2 deputies suspended for inmate incident
Two Denver Sheriff Department deputies have been suspended for using excessive force against an inmate who was locked in a cell but sticking his arms through a small opening in his cell door.
It’s a situation that has led to other altercations — and accusations of excessive force — at the department.
The man was sticking his arms through a small opening in his cell door, used to distribute food and other items, and refused to withdraw his arms into the cell when asked, according to a sheriff’s report.
Deputy Daniel Trujillo, who was hired in 2014, was suspended without pay for 60 days after he violated the department’s use-of-force policy when he beat the inmate’s outstretched arms with nunchaku and also used the weapon to squeeze the inmate’s arms, according to his disciplinary letter, which was obtained by The Denver Post through an open records request.
Nunchaku is a martial arts weapon made of two sticks joined at one end by a short length of cord. Police use the weapon for self-defense and to control people.
It is Trujillo’s second suspension this year. He previously sat out 30 days for failing to respond quickly enough to an inmate’s suicide attempt.
Deputy Matthew Hammernik, who started working at the department in 2016, was suspended without pay for 18 days for violating the department’s use-offorce policy when he used his nunchaku to squeeze the inmate’s arms, according to his disciplinary letter.
Both deputies are appealing their suspensions, Denver Department of Public Safety spokeswoman Daelene Mix said.
The incident happened on Oct. 16, 2016, in a unit at the Downtown Detention Center that houses difficult inmates, many of whom have mental illnesses. The deputies, along with some inmates, were serving an evening meal when the inmate, who was identified only by his initials in the disciplinary letters, would not remove his arms from the slot in the door.
The inmate was suicidal and had repeatedly been charged with felonies for assaulting deputies, the letters said. He was notorious throughout the jail as a violent inmate and once was referred to as “one of the dirty dozen” by a department spokesman, Hammernik’s letter said.
The deputies had opened the flap to the narrow slot to pass the inmate his food and drink. He accepted the food and drink but then left his hands and forearms sticking out through the opening, the letters said. The deputies said they tried for about two minutes to talk the man into withdrawing his arms so they could close the flap, according to the disciplinary letters and video footage of the incident.
When the inmate did not comply, the deputies tried to shove his arms inside the slot. The inmate resisted and threw juice at the deputies, the letters said.
That’s when Trujillo pulled
out his nunchaku and began striking the inmate’s arms. He hit the inmate three times, the letter said.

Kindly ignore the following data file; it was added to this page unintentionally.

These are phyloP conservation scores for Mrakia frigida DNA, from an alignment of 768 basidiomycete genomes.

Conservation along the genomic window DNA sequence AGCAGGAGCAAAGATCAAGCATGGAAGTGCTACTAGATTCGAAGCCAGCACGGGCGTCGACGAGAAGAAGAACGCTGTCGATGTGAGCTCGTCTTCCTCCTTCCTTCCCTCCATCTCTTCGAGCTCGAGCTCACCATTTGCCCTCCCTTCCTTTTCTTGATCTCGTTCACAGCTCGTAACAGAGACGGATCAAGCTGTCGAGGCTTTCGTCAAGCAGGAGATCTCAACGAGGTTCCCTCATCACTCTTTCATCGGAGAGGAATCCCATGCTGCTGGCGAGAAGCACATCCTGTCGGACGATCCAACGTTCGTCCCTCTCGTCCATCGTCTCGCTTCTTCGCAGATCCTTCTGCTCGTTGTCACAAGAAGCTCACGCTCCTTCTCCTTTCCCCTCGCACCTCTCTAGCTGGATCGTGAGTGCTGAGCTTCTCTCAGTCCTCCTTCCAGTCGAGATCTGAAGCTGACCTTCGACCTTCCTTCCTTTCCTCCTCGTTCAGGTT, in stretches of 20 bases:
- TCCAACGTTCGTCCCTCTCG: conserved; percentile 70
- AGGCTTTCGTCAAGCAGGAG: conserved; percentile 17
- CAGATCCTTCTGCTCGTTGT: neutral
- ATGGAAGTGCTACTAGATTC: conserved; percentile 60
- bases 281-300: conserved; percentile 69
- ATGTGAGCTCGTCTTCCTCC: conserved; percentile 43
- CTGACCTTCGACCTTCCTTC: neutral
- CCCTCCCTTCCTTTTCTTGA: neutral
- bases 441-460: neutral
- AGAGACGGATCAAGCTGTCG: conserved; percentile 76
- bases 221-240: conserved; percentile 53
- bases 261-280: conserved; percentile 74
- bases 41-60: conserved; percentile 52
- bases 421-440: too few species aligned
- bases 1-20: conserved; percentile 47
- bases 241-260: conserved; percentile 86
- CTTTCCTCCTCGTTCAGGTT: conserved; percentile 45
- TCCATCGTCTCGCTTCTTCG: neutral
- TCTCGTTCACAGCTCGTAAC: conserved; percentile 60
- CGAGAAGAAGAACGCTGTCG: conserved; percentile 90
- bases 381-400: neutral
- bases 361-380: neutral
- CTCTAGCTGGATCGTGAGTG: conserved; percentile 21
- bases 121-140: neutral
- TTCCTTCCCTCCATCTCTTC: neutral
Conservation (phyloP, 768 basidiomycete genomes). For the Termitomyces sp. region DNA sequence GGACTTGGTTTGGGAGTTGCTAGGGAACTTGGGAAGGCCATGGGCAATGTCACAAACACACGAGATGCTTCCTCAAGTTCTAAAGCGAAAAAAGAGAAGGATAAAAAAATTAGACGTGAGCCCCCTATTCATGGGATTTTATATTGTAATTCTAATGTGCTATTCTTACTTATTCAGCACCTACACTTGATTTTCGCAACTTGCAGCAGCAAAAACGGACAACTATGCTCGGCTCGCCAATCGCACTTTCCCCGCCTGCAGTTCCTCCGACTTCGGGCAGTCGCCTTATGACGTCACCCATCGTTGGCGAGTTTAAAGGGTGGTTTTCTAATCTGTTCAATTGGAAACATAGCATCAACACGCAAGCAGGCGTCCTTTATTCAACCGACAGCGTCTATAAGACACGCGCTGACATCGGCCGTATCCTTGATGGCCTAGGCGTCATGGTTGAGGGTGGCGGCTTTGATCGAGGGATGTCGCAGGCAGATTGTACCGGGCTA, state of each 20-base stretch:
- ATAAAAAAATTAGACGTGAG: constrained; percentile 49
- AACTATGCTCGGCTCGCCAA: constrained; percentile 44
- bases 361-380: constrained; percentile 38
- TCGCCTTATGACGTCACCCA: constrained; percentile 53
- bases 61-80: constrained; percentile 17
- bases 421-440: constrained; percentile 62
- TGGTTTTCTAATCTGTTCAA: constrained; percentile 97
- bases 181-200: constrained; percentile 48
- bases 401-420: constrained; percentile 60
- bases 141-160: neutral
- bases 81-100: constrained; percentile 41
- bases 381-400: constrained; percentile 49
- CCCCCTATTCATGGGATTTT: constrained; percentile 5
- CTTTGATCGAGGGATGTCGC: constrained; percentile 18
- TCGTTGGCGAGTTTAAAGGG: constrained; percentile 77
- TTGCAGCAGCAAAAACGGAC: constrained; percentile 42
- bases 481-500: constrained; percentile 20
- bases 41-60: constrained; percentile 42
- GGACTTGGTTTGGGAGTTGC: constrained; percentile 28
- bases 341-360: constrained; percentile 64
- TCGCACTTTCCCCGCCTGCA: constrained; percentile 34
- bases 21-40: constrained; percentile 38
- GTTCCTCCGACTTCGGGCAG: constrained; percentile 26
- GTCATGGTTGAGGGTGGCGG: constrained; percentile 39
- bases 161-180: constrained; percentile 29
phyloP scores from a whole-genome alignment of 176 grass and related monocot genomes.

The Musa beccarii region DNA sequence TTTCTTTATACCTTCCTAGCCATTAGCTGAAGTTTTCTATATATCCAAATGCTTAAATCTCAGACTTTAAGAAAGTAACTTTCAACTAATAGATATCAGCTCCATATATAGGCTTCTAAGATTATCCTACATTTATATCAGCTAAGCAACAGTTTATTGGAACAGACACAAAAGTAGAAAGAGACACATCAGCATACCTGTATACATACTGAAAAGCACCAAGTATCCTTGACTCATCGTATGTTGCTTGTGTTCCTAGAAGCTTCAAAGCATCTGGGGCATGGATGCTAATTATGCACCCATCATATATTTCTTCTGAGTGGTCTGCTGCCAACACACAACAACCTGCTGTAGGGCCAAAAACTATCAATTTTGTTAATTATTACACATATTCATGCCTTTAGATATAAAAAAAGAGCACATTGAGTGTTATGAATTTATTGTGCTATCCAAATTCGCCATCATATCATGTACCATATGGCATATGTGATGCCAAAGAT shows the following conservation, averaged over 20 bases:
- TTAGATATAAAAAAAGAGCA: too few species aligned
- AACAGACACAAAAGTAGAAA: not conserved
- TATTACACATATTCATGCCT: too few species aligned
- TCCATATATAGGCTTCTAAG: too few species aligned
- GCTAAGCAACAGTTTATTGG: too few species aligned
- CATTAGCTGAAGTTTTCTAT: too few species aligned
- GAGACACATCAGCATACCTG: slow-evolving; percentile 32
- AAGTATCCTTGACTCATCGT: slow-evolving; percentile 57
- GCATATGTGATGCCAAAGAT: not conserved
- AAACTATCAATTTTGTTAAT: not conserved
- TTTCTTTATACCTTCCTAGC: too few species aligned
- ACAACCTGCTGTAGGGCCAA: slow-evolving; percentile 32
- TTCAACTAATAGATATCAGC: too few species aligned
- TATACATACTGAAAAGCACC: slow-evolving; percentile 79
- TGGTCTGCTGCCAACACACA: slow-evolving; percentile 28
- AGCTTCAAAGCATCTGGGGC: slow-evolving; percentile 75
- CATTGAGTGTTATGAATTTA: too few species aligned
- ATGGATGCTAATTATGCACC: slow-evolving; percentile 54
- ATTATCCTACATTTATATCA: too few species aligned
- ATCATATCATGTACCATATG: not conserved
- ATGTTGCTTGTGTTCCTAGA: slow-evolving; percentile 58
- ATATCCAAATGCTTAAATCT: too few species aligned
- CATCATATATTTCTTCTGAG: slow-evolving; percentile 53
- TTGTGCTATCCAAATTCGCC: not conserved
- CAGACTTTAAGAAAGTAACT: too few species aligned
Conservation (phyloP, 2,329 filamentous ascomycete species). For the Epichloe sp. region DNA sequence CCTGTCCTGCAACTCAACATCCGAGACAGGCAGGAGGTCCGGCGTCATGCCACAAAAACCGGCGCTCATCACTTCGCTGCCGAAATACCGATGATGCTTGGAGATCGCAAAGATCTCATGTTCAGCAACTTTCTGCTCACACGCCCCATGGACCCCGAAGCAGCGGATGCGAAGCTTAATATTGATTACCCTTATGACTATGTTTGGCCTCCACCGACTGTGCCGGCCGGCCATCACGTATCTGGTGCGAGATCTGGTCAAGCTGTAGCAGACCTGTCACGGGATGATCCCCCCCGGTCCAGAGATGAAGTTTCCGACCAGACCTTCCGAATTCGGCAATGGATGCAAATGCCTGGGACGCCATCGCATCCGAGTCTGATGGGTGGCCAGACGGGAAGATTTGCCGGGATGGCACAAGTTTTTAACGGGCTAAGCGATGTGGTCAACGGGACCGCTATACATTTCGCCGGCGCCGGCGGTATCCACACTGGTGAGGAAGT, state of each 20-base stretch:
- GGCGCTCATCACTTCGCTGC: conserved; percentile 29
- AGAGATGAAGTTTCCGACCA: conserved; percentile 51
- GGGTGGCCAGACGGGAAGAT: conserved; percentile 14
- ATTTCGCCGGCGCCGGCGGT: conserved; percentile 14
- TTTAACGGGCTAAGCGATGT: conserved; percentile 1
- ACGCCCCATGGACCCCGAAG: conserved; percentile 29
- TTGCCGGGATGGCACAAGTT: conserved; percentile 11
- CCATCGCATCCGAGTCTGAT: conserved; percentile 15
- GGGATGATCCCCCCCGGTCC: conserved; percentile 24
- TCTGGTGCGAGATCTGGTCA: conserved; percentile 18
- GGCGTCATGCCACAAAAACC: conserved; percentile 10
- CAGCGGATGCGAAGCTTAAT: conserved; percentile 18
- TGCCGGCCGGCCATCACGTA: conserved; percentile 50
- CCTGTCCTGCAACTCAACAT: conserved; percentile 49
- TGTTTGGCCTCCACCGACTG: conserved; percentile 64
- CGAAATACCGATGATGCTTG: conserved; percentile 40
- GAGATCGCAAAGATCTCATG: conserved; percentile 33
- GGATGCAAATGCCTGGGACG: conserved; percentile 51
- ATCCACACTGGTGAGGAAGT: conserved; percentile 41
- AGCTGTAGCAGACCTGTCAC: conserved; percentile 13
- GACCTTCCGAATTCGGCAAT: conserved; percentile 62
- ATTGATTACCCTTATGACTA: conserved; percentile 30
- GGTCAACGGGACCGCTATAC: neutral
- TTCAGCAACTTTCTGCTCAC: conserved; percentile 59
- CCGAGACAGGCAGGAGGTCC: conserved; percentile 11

At one point, one of the inmate’s arms got stuck and the two deputies helped him free it. But the struggle continued and both deputies used their nunchaku to apply pressure on one of the inmate’s forearms. The struggle lasted about three minutes before the inmate pulled his arms inside his cell and the door flap was locked, the disciplinary letters said.
The incident was not the first time Denver deputies have used excessive force against an inmate who refused to keep his arms and hands inside his cell.
Earlier this year, Deputy Thao Nguyen was suspend- ed for 10 days after he used his Taser to shock the fingers of an inmate who would not remove his fingers from a door flap. That incident happened in 2015.
In 2016, Deputy Steven Roybal was fired for kicking a cell-door flap and smashing an inmate’s fingers. The inmate had become agitated during breakfast and had thrown hot coffee and a tray through the slot and had refused to move his fingers.
Deputies are wary of open door flaps because inmates sometimes throw items, including bodily waste, through them. Trujillo and Hammernik said they believed the cell’s open door flap posed a security risk, according to the disciplinary letters.
The deputies told investigators they had not been trained to regain control of open door flaps and they had run through their options on gaining control before they chose to use force against the inmate.
The department does not specifically train deputies on door-flap security, Mix said. But they are trained to use the least amount of force necessary, something deputies Trujillo and Hammernik did not do, she said.
Hammernik was a rookie on probation with the department and should not have been assigned to a special management unit, per department rules, his attorneys argued.
Hammernik had been trained to work in a special management unit, Mix said. At times, new deputies are assigned to special management units even though they remain on probation, and they are assigned to work with more experienced partners, she said.